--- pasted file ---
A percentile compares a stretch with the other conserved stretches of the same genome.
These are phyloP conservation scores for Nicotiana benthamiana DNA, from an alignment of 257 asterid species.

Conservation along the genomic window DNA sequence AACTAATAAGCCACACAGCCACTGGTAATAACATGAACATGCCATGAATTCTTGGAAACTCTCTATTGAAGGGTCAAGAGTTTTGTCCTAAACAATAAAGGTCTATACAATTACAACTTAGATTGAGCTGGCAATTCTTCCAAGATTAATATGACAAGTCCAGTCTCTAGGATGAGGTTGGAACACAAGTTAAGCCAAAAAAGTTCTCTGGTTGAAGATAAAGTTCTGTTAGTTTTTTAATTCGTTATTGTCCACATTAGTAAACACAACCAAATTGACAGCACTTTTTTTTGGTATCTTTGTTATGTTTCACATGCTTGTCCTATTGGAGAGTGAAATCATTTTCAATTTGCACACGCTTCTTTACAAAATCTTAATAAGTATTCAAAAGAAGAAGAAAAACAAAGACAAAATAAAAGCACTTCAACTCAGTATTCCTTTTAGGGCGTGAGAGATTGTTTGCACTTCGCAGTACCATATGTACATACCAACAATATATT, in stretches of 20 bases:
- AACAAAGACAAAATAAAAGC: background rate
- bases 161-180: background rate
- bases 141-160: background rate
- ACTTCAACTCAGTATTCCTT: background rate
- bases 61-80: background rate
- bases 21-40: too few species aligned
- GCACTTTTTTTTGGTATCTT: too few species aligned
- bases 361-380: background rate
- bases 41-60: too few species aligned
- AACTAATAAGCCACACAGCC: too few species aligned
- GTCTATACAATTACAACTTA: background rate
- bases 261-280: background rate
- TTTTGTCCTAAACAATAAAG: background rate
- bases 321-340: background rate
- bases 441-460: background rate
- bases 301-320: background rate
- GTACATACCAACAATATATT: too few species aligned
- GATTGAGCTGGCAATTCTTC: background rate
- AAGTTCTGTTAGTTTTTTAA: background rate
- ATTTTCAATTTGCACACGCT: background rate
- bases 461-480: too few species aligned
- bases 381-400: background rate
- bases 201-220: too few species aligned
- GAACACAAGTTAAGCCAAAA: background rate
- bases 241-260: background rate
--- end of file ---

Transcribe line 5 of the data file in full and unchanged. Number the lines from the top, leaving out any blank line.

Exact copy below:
- bases 161-180: background rate